Publication Date

Spring 2019

Degree Type

Master's Project

Degree Name

Master of Science (MS)


Computer Science

First Advisor

Melody Moh

Second Advisor

Teng Moh

Third Advisor

Chris Pollett


image neural net attacks, adversarial retraining techniques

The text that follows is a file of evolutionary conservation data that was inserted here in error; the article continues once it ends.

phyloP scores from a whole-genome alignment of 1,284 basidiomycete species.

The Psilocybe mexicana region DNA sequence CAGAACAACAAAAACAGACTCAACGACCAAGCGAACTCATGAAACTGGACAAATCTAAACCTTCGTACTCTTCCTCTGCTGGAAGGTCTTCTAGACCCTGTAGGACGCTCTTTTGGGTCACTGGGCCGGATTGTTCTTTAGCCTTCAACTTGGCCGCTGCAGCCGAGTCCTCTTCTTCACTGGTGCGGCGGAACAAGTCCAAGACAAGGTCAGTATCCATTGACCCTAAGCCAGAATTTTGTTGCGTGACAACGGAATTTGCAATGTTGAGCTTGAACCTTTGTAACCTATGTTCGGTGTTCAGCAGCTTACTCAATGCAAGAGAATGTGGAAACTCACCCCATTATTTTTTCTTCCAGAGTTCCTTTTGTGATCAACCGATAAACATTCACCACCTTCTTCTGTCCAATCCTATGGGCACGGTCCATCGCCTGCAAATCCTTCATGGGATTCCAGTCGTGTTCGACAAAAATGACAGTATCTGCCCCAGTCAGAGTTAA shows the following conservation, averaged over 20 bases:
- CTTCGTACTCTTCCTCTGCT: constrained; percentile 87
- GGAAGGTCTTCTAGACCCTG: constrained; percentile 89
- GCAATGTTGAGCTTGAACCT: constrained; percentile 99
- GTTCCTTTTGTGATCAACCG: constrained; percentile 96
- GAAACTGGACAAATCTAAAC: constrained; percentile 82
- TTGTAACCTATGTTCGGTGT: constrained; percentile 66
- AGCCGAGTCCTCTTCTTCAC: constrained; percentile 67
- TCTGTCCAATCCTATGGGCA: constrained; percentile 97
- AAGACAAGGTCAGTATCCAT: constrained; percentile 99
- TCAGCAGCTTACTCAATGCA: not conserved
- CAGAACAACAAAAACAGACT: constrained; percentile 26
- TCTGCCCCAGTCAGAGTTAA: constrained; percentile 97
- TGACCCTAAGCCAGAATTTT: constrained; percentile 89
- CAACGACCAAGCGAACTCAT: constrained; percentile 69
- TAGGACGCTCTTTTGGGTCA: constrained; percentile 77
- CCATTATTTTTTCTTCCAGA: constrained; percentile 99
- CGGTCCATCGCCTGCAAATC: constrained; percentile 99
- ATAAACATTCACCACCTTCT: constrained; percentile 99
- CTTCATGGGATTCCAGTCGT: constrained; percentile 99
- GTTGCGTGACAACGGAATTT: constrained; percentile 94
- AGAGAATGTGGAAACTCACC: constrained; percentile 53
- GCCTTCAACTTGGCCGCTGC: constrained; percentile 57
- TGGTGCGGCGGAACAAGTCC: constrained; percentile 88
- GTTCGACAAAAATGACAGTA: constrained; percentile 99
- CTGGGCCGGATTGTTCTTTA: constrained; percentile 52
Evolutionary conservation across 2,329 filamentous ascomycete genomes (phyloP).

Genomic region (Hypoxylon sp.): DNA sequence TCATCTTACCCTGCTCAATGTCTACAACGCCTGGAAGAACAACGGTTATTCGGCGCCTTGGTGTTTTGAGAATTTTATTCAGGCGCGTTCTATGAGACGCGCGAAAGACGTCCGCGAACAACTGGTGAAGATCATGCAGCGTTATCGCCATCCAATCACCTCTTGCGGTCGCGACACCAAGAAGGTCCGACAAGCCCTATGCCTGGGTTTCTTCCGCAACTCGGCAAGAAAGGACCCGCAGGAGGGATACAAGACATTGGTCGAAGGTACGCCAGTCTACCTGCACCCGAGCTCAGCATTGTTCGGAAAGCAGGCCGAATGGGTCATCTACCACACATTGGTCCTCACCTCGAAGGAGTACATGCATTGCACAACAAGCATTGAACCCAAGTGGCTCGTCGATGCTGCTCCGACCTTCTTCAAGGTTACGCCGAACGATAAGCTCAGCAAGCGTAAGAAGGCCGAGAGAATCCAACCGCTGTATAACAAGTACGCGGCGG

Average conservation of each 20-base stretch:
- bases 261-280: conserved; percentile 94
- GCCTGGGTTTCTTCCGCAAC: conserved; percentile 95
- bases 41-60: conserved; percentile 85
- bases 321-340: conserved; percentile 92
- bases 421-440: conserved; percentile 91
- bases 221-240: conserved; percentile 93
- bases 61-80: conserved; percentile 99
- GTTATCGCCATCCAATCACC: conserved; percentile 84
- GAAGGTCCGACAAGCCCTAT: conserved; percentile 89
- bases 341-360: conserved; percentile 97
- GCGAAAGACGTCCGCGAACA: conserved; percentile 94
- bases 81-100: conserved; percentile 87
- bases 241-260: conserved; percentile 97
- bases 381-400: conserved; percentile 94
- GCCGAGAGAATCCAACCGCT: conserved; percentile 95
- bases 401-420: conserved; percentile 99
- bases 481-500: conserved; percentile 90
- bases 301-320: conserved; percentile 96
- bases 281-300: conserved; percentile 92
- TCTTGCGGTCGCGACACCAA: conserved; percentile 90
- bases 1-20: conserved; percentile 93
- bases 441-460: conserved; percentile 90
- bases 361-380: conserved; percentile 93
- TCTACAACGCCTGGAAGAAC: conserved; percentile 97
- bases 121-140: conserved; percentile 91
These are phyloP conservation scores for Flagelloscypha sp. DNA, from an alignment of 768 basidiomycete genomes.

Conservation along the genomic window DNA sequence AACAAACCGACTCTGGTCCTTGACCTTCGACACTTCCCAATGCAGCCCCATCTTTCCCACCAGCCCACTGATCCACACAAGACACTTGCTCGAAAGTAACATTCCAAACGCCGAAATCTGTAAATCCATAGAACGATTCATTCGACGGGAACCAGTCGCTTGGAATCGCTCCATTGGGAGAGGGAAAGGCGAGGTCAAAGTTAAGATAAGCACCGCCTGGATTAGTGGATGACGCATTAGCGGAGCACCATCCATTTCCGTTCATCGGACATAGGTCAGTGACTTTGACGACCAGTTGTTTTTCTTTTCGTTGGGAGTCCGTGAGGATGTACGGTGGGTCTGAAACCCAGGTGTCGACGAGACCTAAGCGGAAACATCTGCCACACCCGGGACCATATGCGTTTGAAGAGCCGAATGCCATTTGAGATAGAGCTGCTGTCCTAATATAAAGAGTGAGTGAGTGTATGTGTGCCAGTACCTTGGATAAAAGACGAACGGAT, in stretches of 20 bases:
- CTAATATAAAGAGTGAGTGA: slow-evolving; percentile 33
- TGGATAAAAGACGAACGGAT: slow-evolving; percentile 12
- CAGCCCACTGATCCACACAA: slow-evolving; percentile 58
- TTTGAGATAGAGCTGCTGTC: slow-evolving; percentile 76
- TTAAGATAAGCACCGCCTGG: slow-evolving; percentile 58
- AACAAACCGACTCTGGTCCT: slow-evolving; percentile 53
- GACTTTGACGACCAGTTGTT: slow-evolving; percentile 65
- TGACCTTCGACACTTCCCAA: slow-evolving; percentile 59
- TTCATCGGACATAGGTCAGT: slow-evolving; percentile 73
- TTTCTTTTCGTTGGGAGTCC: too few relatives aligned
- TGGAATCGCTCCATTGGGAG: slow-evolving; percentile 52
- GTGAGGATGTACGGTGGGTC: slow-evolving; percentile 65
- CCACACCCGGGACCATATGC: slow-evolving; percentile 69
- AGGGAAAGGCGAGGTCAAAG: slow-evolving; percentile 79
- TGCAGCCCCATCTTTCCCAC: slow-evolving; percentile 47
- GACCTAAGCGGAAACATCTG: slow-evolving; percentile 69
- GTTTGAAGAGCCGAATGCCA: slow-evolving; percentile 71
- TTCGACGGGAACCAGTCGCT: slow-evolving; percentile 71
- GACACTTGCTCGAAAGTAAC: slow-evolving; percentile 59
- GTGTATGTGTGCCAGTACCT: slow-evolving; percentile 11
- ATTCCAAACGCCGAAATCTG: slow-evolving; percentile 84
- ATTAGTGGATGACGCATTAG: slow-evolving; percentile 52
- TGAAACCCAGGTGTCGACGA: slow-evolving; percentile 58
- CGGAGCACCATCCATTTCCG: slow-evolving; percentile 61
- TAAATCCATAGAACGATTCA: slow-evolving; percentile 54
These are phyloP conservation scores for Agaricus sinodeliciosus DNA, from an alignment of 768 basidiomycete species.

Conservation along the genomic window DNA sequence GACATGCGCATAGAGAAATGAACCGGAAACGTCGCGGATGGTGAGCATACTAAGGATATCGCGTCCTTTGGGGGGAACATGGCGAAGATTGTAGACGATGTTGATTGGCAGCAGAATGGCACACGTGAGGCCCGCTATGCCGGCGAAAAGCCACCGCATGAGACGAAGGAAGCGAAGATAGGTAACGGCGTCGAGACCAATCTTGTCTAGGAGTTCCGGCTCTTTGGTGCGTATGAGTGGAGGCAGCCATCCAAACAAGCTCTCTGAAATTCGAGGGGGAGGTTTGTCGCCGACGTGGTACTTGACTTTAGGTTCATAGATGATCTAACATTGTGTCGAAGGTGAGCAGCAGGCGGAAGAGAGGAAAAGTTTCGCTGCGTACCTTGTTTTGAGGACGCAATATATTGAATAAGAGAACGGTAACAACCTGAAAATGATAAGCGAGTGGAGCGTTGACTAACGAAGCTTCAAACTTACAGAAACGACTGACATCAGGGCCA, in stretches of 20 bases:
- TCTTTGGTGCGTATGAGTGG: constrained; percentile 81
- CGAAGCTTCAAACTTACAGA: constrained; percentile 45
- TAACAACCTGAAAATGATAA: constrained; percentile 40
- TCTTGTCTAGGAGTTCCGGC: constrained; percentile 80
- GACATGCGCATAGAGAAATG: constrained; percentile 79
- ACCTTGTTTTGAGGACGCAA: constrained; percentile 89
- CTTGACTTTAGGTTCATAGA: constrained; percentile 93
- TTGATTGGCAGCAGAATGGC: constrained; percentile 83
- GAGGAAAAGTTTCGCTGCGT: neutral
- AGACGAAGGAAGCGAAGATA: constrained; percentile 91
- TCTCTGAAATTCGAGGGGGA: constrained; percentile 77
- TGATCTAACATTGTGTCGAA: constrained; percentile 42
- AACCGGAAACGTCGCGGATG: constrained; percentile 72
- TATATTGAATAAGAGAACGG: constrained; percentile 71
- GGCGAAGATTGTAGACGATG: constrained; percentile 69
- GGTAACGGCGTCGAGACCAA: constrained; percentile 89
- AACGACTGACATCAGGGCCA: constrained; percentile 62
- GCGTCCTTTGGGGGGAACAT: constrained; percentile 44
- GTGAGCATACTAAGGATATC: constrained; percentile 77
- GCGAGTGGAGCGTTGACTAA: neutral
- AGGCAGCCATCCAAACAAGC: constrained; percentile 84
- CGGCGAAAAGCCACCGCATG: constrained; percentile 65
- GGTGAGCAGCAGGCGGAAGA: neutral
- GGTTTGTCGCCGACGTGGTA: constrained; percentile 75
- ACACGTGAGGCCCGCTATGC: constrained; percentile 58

With recent advancements in the field of artificial intelligence, deep learning has created a niche in the technology space and is being actively used in autonomous and IoT systems globally. Unfortunately, these deep learning models have become susceptible to adversarial attacks which can severely impact their integrity. Research has shown that many state-of-the-art models are vulnerable to attacks by well-crafted adversarial examples. These adversarial examples are perturbed versions of clean data which have small amount of noise added to them. These adversarial samples are imperceptible to the human eye but can easily fool the targeted model. The exposed vulnerabilities of these models raise the question of their usability in safety-critical real-world applications such as autonomous driving and applications in the field of medicine. In this work, I have documented the effectiveness of six different gradient based adversarial attacks on ResNet image recognition model. Defending against these adversaries is a difficult problem and adversarial retraining has been one of the widely used defense technique. Adversarial retraining aims at training a more robust model that is capable of handling the adversarial examples attack proactively. I demonstrate the limitations of the traditional adversarial retraining technique which is effective against some adversaries but fails against more sophisticated attacks. I present a new ensemble defense strategy using adversarial retraining technique which is capable of withstanding six adversarial attacks on cifar10 dataset with accuracy greater than 89.31% and as high as 96.24%.